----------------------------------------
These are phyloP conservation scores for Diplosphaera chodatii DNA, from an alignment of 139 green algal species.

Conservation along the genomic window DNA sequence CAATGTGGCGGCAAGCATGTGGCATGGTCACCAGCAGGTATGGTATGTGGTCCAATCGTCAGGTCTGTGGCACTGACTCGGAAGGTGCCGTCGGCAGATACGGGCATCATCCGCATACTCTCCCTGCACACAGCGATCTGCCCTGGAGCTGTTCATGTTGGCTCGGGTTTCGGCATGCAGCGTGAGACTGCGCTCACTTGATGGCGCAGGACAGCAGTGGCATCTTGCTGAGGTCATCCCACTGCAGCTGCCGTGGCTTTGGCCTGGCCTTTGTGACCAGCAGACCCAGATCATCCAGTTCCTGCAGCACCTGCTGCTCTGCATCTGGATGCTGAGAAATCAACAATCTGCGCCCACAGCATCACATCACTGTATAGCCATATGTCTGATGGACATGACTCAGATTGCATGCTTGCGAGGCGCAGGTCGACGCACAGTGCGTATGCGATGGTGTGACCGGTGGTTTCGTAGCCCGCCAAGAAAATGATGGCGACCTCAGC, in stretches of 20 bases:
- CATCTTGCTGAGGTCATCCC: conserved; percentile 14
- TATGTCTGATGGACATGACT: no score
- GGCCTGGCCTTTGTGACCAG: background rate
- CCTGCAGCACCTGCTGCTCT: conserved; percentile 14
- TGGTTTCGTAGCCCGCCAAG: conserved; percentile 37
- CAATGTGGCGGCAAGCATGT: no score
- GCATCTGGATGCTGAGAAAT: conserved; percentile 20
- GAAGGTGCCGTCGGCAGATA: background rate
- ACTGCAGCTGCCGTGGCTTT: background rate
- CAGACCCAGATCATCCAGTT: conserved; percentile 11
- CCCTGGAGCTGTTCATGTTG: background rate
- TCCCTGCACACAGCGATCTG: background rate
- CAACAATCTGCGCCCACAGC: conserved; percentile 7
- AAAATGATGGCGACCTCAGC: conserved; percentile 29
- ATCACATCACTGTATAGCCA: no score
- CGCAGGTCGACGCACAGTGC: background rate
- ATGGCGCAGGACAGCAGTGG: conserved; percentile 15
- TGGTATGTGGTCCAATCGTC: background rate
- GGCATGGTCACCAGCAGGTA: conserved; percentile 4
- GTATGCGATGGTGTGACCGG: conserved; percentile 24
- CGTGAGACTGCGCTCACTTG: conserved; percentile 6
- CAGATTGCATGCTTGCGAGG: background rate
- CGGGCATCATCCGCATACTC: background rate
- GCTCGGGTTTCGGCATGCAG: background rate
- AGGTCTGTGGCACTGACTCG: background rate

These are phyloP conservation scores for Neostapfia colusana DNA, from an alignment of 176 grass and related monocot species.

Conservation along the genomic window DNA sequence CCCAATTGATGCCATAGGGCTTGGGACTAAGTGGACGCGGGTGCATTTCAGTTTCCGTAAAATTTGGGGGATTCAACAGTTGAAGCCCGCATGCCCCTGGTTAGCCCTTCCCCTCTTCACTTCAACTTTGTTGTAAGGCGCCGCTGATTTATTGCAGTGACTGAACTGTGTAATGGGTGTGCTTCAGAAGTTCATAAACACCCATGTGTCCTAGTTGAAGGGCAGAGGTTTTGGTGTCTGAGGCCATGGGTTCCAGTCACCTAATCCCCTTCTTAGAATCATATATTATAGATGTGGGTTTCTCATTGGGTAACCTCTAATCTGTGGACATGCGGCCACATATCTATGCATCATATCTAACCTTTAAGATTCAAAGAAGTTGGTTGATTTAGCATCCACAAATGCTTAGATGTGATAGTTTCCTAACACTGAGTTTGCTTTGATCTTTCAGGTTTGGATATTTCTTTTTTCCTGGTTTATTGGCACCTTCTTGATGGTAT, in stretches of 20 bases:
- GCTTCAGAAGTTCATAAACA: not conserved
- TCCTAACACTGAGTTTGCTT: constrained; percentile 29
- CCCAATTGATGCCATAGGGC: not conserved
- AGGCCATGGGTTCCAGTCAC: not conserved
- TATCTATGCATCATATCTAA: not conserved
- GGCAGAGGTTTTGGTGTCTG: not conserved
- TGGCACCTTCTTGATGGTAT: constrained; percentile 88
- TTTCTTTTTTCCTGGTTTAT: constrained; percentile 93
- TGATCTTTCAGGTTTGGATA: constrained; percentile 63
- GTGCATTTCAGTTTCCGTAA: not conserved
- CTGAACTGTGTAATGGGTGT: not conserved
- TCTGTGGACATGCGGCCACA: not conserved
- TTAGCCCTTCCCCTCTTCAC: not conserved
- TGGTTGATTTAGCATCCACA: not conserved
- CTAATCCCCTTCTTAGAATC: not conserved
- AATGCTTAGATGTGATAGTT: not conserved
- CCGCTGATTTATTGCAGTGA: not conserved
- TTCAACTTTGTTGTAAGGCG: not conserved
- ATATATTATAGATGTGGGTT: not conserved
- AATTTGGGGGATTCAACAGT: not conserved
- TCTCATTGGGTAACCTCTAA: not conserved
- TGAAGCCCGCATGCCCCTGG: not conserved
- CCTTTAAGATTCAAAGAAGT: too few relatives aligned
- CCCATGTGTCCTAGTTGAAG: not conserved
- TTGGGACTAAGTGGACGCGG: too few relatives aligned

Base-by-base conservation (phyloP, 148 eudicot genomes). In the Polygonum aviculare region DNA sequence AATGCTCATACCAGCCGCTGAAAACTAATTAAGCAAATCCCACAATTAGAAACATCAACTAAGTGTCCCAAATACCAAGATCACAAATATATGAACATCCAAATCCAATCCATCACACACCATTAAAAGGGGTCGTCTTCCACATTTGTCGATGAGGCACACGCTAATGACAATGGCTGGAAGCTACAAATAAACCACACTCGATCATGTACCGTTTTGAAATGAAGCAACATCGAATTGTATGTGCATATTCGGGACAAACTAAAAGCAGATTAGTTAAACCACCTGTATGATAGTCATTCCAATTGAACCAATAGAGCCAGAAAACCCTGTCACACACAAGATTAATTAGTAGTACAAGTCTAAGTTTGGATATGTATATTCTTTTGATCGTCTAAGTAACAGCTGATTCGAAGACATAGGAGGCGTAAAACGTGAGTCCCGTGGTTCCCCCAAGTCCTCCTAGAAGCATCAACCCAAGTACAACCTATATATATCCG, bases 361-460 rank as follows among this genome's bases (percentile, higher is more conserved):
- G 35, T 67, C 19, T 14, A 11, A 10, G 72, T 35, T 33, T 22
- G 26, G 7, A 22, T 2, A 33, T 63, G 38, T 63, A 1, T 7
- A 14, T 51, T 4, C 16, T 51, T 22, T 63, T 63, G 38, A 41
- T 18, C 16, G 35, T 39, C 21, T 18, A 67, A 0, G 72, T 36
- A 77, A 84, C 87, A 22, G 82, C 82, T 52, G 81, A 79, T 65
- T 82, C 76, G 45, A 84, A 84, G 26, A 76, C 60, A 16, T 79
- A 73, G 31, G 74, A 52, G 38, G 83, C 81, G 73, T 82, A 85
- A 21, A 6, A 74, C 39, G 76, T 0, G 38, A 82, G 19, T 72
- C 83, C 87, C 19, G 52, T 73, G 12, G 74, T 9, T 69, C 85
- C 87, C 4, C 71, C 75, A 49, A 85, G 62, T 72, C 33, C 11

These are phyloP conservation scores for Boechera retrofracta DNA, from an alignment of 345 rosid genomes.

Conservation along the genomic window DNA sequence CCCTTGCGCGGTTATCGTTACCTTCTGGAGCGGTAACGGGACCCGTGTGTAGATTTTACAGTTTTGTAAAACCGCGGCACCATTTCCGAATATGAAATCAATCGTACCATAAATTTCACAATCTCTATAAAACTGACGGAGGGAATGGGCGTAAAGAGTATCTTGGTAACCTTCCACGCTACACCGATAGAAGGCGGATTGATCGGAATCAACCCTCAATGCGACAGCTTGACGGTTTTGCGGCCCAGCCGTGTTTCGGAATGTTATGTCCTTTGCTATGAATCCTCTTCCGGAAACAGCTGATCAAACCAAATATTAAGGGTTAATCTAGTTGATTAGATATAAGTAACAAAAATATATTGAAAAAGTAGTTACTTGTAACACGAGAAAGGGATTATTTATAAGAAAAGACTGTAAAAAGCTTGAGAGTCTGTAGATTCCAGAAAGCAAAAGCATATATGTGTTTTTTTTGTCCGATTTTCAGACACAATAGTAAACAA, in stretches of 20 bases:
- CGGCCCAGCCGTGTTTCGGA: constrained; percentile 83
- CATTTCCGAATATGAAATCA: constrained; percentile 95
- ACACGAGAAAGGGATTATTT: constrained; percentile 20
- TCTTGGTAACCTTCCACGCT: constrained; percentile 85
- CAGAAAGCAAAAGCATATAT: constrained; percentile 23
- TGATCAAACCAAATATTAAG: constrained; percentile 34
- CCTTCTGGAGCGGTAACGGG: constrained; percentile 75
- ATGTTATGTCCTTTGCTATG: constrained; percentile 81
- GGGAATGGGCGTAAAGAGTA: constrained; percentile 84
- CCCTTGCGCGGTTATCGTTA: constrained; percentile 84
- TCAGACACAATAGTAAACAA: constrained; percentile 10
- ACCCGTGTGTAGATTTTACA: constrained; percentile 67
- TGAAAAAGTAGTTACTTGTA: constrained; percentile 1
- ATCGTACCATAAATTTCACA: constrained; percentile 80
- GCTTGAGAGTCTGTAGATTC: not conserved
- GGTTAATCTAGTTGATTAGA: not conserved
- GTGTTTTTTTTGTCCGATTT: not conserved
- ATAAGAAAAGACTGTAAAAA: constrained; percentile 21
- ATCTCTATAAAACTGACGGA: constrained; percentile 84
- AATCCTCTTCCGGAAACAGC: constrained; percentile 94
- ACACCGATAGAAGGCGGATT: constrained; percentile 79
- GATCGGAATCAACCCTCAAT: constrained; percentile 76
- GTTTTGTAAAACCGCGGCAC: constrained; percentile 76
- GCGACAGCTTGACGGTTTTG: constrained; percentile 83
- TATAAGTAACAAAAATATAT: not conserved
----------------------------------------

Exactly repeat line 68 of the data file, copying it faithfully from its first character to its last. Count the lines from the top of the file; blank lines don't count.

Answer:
- CGGCCCAGCCGTGTTTCGGA: constrained; percentile 83